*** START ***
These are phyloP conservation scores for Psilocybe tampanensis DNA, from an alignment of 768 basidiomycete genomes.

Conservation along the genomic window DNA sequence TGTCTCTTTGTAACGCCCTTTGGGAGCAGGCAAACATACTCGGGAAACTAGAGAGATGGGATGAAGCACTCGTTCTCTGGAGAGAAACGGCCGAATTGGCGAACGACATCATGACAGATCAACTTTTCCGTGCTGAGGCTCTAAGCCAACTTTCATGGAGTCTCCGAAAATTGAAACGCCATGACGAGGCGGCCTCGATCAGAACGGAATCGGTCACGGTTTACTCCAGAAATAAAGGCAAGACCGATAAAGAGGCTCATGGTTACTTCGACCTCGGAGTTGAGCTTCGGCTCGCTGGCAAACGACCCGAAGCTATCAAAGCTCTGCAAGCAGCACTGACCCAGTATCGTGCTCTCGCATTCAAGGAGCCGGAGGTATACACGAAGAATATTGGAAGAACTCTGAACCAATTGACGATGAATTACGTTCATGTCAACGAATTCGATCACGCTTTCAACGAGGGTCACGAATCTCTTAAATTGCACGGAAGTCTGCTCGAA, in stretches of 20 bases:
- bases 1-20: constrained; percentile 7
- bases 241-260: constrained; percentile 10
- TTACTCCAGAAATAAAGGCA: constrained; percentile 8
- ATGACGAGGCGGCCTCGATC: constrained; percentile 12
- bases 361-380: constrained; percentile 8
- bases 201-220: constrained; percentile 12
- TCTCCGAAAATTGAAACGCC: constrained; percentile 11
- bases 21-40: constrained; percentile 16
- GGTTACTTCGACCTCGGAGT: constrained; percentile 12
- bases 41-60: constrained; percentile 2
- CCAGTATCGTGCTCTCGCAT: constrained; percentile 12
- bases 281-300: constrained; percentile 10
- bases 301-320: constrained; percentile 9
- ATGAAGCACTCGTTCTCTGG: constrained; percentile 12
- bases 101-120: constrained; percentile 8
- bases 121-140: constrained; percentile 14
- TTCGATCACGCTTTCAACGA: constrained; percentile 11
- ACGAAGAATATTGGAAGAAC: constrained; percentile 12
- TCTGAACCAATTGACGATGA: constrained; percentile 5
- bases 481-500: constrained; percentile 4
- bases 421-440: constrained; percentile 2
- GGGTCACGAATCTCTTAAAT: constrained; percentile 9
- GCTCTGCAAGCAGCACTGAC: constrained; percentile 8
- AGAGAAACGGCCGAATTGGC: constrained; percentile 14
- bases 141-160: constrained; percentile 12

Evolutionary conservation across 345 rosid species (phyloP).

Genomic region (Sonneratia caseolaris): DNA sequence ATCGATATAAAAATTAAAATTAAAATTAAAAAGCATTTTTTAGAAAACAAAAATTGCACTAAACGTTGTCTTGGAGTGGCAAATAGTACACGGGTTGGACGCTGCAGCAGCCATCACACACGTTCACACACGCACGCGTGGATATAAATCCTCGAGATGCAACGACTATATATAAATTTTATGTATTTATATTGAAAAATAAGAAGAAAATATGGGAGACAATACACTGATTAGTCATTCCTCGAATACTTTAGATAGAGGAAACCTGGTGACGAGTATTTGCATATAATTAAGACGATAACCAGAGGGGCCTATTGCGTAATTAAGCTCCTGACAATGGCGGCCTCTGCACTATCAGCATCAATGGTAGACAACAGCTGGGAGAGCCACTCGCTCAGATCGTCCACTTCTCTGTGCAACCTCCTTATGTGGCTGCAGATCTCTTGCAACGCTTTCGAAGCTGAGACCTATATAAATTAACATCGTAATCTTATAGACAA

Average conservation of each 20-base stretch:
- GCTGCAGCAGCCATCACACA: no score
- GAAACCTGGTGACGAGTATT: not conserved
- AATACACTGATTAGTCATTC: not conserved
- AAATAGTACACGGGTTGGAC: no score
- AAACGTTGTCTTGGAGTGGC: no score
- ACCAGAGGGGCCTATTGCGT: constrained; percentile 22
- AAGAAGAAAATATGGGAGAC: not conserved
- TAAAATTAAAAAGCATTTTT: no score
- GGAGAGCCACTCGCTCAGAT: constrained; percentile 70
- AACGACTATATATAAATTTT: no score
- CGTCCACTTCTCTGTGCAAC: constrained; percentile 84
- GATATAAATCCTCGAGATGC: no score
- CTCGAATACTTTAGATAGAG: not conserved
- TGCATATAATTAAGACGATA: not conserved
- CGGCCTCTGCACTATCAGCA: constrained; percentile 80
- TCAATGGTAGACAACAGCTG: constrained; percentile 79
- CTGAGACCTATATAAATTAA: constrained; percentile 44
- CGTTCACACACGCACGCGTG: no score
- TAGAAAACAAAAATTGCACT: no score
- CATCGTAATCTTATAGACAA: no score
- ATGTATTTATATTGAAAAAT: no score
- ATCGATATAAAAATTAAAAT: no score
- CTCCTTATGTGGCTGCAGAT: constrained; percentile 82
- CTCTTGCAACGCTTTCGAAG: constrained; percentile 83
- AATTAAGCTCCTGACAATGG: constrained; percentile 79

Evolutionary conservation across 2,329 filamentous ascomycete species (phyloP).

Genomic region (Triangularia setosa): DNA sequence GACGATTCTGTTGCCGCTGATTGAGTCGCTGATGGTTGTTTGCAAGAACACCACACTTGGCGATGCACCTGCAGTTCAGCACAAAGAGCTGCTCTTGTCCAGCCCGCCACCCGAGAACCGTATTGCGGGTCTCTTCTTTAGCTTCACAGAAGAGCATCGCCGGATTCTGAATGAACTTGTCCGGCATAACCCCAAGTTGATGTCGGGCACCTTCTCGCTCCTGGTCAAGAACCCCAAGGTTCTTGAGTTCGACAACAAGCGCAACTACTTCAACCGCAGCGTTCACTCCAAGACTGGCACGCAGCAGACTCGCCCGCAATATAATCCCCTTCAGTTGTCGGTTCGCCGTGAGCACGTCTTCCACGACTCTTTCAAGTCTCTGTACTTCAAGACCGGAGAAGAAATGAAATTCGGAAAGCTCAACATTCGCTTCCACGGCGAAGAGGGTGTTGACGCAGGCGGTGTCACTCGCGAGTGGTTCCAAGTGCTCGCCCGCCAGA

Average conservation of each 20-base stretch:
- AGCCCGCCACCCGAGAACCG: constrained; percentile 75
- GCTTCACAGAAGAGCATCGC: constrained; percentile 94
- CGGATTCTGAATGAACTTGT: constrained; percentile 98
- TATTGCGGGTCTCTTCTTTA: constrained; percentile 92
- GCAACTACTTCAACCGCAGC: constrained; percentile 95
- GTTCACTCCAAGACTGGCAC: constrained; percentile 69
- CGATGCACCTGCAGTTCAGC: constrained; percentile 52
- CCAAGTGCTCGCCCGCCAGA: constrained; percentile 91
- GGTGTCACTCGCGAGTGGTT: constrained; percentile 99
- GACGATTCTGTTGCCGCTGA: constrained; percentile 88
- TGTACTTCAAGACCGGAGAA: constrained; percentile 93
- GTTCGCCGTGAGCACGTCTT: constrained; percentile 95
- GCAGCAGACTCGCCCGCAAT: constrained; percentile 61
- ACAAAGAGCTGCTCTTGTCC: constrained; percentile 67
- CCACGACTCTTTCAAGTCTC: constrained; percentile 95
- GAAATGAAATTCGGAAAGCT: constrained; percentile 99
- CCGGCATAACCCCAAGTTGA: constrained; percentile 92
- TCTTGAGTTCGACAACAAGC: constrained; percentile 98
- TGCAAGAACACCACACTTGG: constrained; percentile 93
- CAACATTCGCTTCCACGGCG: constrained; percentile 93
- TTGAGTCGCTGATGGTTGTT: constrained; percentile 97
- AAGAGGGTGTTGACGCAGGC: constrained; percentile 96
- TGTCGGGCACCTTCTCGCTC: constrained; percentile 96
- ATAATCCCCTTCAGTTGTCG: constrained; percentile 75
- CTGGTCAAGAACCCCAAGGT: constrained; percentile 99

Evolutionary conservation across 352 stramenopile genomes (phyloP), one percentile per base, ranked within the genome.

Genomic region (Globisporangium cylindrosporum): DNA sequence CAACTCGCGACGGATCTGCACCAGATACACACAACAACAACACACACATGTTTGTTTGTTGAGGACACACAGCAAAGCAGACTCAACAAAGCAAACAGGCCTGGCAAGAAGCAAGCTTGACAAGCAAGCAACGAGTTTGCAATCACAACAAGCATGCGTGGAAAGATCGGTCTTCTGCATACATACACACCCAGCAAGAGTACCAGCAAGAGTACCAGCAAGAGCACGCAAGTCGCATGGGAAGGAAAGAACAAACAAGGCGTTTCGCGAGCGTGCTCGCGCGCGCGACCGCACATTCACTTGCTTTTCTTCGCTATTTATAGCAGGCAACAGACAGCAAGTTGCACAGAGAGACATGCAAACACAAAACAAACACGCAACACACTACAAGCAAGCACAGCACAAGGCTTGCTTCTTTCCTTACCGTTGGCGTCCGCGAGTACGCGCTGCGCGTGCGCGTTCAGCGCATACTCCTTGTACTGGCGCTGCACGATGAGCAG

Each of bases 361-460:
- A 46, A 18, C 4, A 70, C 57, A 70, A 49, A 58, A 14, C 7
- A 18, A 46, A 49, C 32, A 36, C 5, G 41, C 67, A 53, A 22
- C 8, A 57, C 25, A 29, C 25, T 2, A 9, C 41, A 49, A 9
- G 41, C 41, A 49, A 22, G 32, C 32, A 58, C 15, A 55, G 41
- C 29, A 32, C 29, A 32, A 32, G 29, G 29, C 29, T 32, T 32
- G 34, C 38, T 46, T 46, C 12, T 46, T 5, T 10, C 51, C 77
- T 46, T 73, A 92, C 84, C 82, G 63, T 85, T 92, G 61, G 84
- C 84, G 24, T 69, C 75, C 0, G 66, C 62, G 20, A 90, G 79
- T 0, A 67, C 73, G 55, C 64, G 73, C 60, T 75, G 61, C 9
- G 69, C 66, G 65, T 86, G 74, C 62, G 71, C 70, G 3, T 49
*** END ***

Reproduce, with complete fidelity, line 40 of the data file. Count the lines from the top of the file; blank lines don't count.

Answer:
- AACGACTATATATAAATTTT: no score